"Oh, by the way," said Stepan Arkadyevitch, "I wanted to ask
you, some time when you see Pomorsky, to drop him a hint that I
should be very glad to get that new appointment of secretary of
the committee of the amalgamated agency of the southern railways
and banking companies." Stepan Arkadyevitch was familiar by now
with the title of the post he coveted, and he brought it out
rapidly without mistake.

Alexey Alexandrovitch questioned him as to the duties of this new
committee, and pondered. He was considering whether the new
committee would not be acting in some way contrary to the views
he had been advocating. But as the influence of the new
committee was of a very complex nature, and his views were of
very wide application, he could not decide this straight off, and
taking off his pince-nez, he said:

"Of course, I can mention it to him; but what is your reason
precisely for wishing to obtain the appointment?"

"It's a good salary, rising to nine thousand, and my means..."

"Nine thousand!" repeated Alexey Alexandrovitch, and he frowned.
The high figure of the salary made him reflect that on that side
Stepan Arkadyevitch's proposed position ran counter to the main
tendency of his own projects of reform, which always leaned
towards economy.

"I consider, and I have embodied my views in a note on the
subject, that in our day these immense salaries are evidence of
the unsound economic assiette of our finances."

"But what's to be done?" said Stepan Arkadyevitch. "Suppose a
bank director gets ten thousand--well, he's worth it; or an
engineer gets twenty thousand--after all, it's a growing thing,
you know!"

"I assume that a salary is the price paid for a commodity, and it
ought to conform with the law of supply and demand. If the
salary is fixed without any regard for that law, as, for
instance, when I see two engineers leaving college together, both
equally well trained and efficient, and one getting forty
thousand while the other is satisfied with two; or when I see
lawyers and hussars, having no special qualifications, appointed
directors of banking companies with immense salaries, I conclude
that the salary is not fixed in accordance with the law of supply
and demand, but simply through personal interest. And this is an
abuse of great gravity in itself, and one that reacts injuriously
on the government service. I consider..."

Stepan Arkadyevitch made haste to interrupt his brother-in-law.

"Yes; but you must agree that it's a new institution of undoubted
utility that's being started. After all, you know, it's a
growing thing! What they lay particular stress on is the thing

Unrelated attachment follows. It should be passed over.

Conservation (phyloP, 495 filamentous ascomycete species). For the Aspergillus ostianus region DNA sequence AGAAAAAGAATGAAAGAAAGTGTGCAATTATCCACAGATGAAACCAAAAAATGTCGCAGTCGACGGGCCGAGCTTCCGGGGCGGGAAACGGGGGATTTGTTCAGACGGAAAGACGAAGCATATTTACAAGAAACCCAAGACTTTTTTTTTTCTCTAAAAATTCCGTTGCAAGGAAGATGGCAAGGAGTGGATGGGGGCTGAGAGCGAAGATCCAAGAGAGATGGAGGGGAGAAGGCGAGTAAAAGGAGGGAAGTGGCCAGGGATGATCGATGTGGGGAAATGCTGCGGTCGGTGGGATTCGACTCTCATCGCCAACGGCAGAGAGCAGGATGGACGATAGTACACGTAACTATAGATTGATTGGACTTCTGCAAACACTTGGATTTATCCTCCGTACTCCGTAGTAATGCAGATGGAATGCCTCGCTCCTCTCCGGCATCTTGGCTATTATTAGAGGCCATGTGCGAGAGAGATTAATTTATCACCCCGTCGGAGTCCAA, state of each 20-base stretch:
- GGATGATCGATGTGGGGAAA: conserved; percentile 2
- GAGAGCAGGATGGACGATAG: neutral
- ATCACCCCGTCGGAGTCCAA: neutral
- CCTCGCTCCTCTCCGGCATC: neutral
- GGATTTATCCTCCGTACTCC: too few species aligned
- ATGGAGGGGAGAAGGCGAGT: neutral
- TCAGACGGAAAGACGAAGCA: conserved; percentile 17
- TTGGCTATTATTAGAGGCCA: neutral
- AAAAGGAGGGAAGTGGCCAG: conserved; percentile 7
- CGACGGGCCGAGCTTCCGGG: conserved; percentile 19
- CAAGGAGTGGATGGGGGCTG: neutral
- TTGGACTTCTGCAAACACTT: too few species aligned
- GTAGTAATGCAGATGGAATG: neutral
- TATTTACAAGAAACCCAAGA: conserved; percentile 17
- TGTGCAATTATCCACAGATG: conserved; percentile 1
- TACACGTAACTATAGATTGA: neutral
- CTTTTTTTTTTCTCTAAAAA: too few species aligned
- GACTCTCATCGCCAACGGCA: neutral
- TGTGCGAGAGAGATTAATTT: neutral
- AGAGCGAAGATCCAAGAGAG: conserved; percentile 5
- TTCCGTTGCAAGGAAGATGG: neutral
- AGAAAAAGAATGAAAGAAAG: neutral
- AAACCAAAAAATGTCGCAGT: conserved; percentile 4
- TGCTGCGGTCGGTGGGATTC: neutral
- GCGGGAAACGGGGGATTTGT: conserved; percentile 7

being carried on honestly," said Stepan Arkadyevitch with
emphasis.

But the Moscow significance of the word "honest" was lost on
Alexey Alexandrovitch.

"Honesty is only a negative qualification," he said.

"Well, you'll do me a great service, anyway," said Stepan
Arkadyevitch, "by putting in a word to Pomorsky--just in the way
of conversation...."

"But I fancy it's more in Volgarinov's hands," said Alexey
Alexandrovitch.

"Volgarinov has fully assented, as far as he's concerned," said
Stepan Arkadyevitch, turning red. Stepan Arkadyevitch reddened
at the mention of that name, because he had been that morning at
the Jew Volgarinov's, and the visit had left an unpleasant
recollection.

Stepan Arkadyevitch believed most positively that the committee
in which he was trying to get an appointment was a new, genuine,
and honest public body, but that morning when Volgarinov had--
intentionally, beyond a doubt--kept him two hours waiting with
other petitioners in his waiting room, he had suddenly felt
uneasy.

Whether he was uncomfortable that he, a descendant of Rurik,
Prince Oblonsky, had been kept for two hours waiting to see a
Jew, or that for the first time in his life he was not following
the example of his ancestors in serving the government, but was
turning off into a new career, anyway he was very uncomfortable.
During those two hours in Volgarinov's waiting room Stepan
Arkadyevitch, stepping jauntily about the room, pulling his
whiskers, entering into conversation with the other petitioners,
and inventing an epigram on his position, assiduously concealed
from others, and even from himself, the feeling he was
experiencing.

But all the time he was uncomfortable and angry, he could not
have said why--whether because he could not get his epigram just
right, or from some other reason. When at last Volgarinov had
received him with exaggerated politeness and unmistakable triumph
at his humiliation, and had all but refused the favor asked of
him, Stepan Arkadyevitch had made haste to forget it all as soon
as possible. And now, at the mere recollection, he blushed.



Anna Karenina by Leo Tolstoy
Category:
Fiction - Russian literature
Nabou.com: the big site